Gerald Warner: From wire-taps to phone hacks – from Watergate to Leveson

WATERGATE – the political scandal that caused an American presidential resignation and instituted the cringe-making convention among journalists of appending the suffix “-gate” to any investigation of wrong-doing by those in public life – is 40 years old today.

It was on 17 June, 1972 that five politically motivated burglars were arrested at the Democratic National Committee’s headquarters in the Watergate complex in Washington as they tried to plant wiretaps. At the time, it was a relatively low-key dirty-tricks operation by one political party against another; on 7 November Richard Nixon was re-elected president in one of the biggest landslides in American history; by the end of January 1973 the burglars were in prison. Only on 9 August, 1974, did the Watergate war of attrition finally remove Nixon from office.

The historical irony is that Nixon was personally innocent as regards the Watergate break-in. The same evidence that convicted him of participation in the subsequent cover-up revealed a baffled President, six days after the break-in, angrily demanding of H R Haldeman: “Who was the ***hole that did it?” As the investigation took on a life of its own, it ended with the only US presidential resignation ever and 43 people in prison. Just as it was the aftermath rather than the original crime that precipitated such huge consequences, Watergate has always loomed larger in mythology than in sober history. Nowhere was that tendency more pronounced than among the journalistic profession.

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Never coy about blowing their own trumpet and uniquely equipped with the means to do so, the mass media created a myth around Bob Woodward and Carl Bernstein, the Washington Post reporters who investigated Watergate. They were invested with a heroic aura that only dimmed after the passage of many years and reassessments of their role, notably the fact that their chief informant, nicknamed “Deep Throat”, turned out to be an associate director of the FBI who had been passed over for the directorship. At the time, however, their revelations put a patina of glamour on their profession so that applications for journalism schools reached a record high in 1974: hacks occupied the place in public esteem post-Watergate that New York firemen enjoyed post-9/11.

Today, in Britain, the 40th anniversary of Watergate is overshadowed by the Leveson inquiry, but this time it is the press that are in the dock. The two events are remotely linked: they are opening and closing brackets forming a parenthesis around 40 years of licensed media irresponsibility. The self-serving mantras of “the People’s right to know” and the so-called “public interest” became the justificatory litany for ever more intrusive harassment of individuals and extravagantly propagandist bias in news coverage. The Watergate affair was indefensible. Yet there was truth in Nixon’s claim that if he had been following the liberal agenda the media preferred, “Watergate would have been a blip”.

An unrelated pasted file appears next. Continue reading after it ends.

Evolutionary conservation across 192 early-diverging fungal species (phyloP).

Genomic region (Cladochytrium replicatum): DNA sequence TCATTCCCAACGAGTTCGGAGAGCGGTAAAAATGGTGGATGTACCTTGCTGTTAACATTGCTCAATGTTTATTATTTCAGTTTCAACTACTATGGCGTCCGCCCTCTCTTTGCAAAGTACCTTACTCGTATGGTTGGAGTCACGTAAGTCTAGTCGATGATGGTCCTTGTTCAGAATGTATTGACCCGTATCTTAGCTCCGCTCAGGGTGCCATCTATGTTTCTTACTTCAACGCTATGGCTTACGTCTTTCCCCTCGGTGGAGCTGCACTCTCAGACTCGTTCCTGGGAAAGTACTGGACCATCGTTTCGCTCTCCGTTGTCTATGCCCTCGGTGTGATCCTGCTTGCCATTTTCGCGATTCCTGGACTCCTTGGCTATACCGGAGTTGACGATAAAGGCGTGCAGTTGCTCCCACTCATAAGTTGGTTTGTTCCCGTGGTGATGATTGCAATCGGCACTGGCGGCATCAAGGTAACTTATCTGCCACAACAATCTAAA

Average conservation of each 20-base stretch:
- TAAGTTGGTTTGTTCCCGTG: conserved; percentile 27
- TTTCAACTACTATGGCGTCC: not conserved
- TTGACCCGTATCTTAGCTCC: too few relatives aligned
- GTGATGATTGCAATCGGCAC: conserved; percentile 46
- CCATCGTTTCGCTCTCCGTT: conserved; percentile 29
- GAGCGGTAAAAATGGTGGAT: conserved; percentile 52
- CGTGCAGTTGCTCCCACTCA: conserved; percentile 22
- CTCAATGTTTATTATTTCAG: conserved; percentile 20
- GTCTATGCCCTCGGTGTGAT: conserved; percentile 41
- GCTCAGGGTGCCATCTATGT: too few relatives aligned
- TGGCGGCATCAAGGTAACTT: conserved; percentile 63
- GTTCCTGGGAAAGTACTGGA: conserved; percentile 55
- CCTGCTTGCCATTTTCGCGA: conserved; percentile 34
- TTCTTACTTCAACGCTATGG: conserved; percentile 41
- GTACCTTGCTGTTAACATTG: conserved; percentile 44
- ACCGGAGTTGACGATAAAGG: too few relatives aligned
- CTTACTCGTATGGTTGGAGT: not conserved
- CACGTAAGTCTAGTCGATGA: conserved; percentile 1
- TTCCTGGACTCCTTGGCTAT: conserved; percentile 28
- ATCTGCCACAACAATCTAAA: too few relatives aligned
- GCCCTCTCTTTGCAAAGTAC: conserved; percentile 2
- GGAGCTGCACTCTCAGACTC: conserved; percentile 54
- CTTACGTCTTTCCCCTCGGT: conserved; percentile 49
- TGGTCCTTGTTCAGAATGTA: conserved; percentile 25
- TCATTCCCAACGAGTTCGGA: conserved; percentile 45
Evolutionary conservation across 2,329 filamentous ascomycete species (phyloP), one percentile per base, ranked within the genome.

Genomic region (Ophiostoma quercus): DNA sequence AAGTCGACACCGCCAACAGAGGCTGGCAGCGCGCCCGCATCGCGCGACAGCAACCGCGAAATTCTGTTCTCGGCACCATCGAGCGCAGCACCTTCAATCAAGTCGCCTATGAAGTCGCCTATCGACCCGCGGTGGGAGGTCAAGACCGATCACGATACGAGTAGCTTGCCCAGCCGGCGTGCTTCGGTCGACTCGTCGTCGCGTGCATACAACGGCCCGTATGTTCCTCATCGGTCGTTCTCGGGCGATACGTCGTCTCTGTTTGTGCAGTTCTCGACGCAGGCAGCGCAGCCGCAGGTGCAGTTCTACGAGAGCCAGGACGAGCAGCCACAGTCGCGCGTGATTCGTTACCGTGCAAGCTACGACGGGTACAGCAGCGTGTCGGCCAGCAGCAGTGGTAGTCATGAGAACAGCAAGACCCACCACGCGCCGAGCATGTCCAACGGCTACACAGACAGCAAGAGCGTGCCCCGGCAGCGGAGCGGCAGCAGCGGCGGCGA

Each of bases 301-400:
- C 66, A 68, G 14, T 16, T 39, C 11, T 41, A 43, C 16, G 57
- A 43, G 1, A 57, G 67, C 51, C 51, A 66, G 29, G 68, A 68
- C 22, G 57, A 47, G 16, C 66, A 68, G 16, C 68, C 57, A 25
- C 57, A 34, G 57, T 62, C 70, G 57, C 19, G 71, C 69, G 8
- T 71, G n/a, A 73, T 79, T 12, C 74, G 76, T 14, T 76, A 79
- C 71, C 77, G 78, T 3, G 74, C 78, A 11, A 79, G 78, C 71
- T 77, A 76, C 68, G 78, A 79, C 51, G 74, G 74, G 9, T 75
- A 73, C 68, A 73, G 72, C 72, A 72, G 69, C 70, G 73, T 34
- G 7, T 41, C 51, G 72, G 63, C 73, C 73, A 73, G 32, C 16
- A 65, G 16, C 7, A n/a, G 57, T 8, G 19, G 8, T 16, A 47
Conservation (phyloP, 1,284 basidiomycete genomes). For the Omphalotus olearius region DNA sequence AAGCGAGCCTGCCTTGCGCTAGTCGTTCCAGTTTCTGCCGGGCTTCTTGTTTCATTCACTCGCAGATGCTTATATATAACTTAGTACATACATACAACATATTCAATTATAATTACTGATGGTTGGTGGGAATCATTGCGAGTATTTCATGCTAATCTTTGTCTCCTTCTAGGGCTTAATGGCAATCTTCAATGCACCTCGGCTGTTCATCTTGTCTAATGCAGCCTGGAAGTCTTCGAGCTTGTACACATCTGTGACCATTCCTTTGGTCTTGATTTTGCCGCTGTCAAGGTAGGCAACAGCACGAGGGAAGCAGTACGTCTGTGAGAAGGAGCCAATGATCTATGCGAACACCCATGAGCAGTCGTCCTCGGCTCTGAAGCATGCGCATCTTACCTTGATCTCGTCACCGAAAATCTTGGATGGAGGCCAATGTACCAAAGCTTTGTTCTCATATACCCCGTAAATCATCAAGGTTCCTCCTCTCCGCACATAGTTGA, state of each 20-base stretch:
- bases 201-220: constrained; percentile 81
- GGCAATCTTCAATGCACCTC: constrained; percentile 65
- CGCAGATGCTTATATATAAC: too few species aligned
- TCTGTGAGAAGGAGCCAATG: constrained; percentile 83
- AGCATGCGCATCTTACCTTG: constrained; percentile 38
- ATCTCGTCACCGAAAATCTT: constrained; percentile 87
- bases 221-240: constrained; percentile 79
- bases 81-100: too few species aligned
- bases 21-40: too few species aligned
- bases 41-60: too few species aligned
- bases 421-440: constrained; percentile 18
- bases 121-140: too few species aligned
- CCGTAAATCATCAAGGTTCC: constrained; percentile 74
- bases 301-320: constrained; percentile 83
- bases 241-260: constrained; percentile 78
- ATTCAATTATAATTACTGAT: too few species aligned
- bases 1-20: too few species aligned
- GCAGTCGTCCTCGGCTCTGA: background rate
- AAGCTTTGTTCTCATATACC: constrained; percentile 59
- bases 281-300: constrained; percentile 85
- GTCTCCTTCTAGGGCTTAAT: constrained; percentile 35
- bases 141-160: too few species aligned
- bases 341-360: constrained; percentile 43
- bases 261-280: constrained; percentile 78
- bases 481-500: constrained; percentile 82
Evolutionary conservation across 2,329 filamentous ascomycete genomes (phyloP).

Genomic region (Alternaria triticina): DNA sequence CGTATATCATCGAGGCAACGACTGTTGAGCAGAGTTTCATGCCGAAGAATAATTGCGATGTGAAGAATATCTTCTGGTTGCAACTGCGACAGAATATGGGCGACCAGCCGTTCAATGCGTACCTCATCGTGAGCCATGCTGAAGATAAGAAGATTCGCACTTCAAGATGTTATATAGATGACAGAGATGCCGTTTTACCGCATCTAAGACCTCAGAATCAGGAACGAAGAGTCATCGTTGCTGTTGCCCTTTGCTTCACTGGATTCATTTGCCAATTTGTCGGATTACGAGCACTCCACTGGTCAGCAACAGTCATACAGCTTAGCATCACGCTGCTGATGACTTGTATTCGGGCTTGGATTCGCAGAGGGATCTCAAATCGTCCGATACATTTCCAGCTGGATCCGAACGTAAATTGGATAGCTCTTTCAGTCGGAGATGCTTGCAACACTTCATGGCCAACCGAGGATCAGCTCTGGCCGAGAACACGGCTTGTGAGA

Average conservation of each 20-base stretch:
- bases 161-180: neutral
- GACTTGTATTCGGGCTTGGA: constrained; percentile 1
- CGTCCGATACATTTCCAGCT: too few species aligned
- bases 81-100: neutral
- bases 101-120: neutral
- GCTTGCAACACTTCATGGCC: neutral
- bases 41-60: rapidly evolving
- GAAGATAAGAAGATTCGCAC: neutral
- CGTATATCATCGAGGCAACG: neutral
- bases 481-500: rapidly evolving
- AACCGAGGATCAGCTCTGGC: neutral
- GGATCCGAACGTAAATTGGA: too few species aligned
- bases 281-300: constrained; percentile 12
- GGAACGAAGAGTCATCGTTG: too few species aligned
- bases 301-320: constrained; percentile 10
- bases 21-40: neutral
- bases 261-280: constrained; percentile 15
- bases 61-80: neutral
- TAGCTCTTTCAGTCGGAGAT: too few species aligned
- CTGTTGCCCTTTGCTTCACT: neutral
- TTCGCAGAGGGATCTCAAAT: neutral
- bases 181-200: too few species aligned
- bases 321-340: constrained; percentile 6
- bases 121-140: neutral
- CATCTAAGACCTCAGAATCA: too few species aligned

That theory can be tested by contrasting his experience with the indulgent treatment of Bill Clinton’s impeachment by a liberal-dominated media. Regardless of the fact that the Democrats had their own plans to feed disinformation to Nixon, Watergate established an image of conservative politics as immoral and liberal politics as squeaky-clean. The media prejudice in favour of liberalism awarded the Democrat Party – after Hollywood, the main motor of degeneracy in America – a spurious moral credibility, for those whose stomachs are strong enough for the spectacle of fanatical defenders of partial-birth abortion occupying the moral high ground.

It was for that partisan reason Watergate failed to become the cathartic agent it might have been for redefining the political class as synonymous with the criminal class – an axiom increasingly acknowledged here in the wake of the MPs’ expenses scandal, one of the few occasions when the media lived up to their pretensions to champion the public interest. The Watergate investigation’s ultimate contribution to the public interest was to give America and the world the presidency of Jimmy Carter.

The unction of priesthood with which journalists were anointed in the wake of Watergate has been washed away by Leveson and associated issues. That is a healthy development. A realistic assessment of history since the middle of the 18th century – earlier in Britain – shows that any crime, delusion or disaster that was not inflicted on society by politicians was brought about by the Fourth Estate. It was vile and pornographic pamphleteering in pre-revolutionary France that alienated a gullible public from the monarchy and led to the Terror and the bloodletting of the Napoleonic Empire.

Liberty of the press was subsequently turned into a maxim of “democracy” despite the manipulative power that notion confers on an oligarchy. Without the sabre-rattling of newspapers promoting conflicting jingoisms the First World War might have been averted. Politicians and propagandists are the symbiotic subverters of civilisation.